And this March, Paces was proud to have opened a brand-new adult facility at Smithy Wood Business Park in Chapeltown. It was officially opened by life-long Paces family members, Kirstin Hague and Sarah Perrin, whose parents were founders of Paces back in 1997.

Paces Adult Centre Sheffield

The larger centre will now allow for three-times as many adults to be supported, as well as capacity to develop an interim young adults’ service for people aged between 18-25.

For both adult groups, there is a strong focus on independence, particularly in home and work life. This may include things like how to do laundry, order groceries or catch a bus. There is also time for enriching activities such as arts and crafts. The new centre will teach independence and help to promote life-skills such as cooking, baking, ordering the weekly shopping, preparing delicious recipes.

How can you support the charity?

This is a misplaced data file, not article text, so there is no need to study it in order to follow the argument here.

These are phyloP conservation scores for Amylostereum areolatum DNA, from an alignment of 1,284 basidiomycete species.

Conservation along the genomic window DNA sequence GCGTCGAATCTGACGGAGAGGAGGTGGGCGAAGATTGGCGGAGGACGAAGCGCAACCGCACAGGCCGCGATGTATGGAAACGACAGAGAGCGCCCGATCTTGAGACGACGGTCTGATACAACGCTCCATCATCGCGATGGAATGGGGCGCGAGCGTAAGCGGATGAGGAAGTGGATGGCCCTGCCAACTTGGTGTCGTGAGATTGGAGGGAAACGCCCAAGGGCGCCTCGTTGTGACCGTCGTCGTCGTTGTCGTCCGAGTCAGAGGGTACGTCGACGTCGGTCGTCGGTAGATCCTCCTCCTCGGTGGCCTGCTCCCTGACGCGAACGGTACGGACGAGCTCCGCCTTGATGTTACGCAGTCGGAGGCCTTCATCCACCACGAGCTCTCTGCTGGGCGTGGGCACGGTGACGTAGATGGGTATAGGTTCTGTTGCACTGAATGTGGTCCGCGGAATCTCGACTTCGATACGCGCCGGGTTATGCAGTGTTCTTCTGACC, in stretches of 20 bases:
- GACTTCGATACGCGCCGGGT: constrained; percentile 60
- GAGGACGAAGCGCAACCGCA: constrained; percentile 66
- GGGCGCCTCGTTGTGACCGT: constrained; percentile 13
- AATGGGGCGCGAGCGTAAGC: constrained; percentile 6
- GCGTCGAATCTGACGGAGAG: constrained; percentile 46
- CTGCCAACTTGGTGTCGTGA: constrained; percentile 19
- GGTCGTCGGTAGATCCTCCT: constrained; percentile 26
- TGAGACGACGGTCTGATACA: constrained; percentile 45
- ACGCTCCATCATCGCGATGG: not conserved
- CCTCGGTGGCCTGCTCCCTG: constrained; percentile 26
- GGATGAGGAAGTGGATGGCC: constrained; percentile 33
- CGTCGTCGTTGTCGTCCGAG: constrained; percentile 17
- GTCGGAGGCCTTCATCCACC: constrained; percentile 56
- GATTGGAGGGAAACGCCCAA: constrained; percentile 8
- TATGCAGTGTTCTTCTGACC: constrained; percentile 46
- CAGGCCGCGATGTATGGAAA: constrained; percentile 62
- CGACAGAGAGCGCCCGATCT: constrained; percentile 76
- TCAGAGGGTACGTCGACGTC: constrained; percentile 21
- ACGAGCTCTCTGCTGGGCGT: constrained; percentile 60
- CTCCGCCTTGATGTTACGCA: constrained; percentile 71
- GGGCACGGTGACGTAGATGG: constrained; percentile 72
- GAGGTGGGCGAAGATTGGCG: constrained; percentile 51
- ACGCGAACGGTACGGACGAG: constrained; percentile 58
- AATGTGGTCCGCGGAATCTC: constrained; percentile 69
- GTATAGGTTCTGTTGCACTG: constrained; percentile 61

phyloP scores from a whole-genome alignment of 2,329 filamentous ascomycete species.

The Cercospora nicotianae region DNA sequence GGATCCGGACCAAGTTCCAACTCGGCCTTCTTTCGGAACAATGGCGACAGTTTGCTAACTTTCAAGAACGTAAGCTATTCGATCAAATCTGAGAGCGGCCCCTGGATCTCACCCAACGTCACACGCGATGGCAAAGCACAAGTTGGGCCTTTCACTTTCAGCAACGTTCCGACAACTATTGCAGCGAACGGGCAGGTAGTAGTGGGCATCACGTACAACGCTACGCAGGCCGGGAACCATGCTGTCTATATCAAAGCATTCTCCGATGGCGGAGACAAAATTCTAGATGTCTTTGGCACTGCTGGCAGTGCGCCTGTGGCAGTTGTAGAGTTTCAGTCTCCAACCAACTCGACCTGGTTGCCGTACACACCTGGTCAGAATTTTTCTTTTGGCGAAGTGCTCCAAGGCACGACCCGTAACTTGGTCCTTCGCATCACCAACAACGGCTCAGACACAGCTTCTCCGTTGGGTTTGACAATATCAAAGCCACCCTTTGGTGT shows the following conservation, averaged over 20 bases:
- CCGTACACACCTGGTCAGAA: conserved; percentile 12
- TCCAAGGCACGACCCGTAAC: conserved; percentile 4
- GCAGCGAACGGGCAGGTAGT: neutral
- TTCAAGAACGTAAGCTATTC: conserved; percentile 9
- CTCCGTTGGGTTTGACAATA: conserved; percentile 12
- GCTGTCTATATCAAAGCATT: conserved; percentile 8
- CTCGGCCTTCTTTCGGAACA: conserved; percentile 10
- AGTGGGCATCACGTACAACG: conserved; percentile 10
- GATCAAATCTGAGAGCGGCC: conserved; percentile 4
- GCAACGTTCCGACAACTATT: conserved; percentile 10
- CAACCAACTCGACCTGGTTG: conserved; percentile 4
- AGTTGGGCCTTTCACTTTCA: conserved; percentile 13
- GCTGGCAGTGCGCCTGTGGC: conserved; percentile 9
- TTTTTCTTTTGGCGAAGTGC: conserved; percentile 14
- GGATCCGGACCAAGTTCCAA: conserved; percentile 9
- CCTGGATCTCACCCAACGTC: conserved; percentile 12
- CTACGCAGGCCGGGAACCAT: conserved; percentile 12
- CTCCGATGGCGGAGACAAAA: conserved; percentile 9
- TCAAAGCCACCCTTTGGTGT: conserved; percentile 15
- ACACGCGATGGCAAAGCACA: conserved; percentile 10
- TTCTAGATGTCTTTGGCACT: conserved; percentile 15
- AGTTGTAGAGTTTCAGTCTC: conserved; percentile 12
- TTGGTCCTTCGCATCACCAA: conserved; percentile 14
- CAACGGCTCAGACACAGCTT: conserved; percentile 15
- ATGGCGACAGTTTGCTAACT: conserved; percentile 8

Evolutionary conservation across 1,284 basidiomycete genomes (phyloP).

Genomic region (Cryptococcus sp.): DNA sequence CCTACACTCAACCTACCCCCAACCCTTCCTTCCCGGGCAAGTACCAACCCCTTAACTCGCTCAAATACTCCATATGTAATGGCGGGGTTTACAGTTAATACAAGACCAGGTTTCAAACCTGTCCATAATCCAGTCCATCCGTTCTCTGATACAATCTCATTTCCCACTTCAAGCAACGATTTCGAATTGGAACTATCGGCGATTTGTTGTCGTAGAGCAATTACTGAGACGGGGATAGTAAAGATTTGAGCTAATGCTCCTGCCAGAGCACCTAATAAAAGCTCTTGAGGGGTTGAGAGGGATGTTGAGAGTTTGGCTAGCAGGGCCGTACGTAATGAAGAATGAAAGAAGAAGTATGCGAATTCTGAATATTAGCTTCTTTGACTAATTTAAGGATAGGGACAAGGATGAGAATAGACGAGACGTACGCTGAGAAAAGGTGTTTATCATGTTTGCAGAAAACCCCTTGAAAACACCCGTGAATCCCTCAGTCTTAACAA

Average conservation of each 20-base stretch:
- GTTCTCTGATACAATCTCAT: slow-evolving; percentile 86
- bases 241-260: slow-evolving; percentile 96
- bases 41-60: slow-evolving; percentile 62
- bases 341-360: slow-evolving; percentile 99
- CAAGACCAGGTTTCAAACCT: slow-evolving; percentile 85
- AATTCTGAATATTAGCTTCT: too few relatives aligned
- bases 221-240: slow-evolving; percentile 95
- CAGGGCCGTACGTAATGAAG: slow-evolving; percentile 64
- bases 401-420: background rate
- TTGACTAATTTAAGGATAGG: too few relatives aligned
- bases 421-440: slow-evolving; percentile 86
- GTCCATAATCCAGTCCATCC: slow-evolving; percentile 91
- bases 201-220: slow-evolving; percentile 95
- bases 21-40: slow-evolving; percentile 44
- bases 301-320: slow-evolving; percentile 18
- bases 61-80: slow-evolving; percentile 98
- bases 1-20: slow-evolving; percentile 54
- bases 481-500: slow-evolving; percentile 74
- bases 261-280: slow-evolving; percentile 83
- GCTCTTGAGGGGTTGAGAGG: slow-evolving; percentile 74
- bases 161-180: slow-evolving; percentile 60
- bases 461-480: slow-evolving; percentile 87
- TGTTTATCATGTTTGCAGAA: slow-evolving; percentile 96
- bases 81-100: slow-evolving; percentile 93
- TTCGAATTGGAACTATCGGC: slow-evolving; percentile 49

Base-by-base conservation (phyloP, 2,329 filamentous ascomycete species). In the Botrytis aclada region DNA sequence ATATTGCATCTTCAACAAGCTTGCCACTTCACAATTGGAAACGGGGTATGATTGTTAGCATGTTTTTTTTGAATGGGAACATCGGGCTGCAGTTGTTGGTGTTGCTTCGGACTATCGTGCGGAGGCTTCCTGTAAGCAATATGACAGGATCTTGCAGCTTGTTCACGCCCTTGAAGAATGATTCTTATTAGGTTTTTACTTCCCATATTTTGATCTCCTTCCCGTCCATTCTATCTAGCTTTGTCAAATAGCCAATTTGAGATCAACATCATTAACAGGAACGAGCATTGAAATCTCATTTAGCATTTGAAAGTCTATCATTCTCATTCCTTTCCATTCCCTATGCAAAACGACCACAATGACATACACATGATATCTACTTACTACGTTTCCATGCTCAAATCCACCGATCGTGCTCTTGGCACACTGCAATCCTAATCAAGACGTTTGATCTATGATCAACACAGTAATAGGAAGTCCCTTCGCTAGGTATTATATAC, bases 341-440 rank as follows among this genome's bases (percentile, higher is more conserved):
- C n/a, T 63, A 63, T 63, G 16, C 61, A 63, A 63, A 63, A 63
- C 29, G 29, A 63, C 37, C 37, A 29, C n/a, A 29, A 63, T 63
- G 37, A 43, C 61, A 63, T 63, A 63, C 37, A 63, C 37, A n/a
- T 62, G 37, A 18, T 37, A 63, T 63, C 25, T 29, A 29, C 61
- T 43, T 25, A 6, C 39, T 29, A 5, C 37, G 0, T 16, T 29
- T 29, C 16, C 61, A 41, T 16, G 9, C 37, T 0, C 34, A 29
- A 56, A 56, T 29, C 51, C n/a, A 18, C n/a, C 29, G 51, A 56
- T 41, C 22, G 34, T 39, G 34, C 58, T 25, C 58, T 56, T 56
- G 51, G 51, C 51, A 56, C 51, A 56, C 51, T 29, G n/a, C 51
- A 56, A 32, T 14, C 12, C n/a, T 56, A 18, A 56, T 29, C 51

Paces really is an extraordinary place where children and adults facing life-changing diagnoses can build relationships and achieve their potential. And while the amazing efforts by Captain Tobias, Lennie and Jack have set the bar for pupil’s dedication to their school, the charity couldn’t operate without continued support from their patrons, charity champions and donations from the public.

The charity team is always looking for people who are up for a challenge to join their regular #TeamPaces events from skydives to a mountain climb. But there are also plenty of ways you can show your support from the comfort of your sofa.

For more information about Paces and the brilliant work they do to support children and families living with cerebral palsy, see their website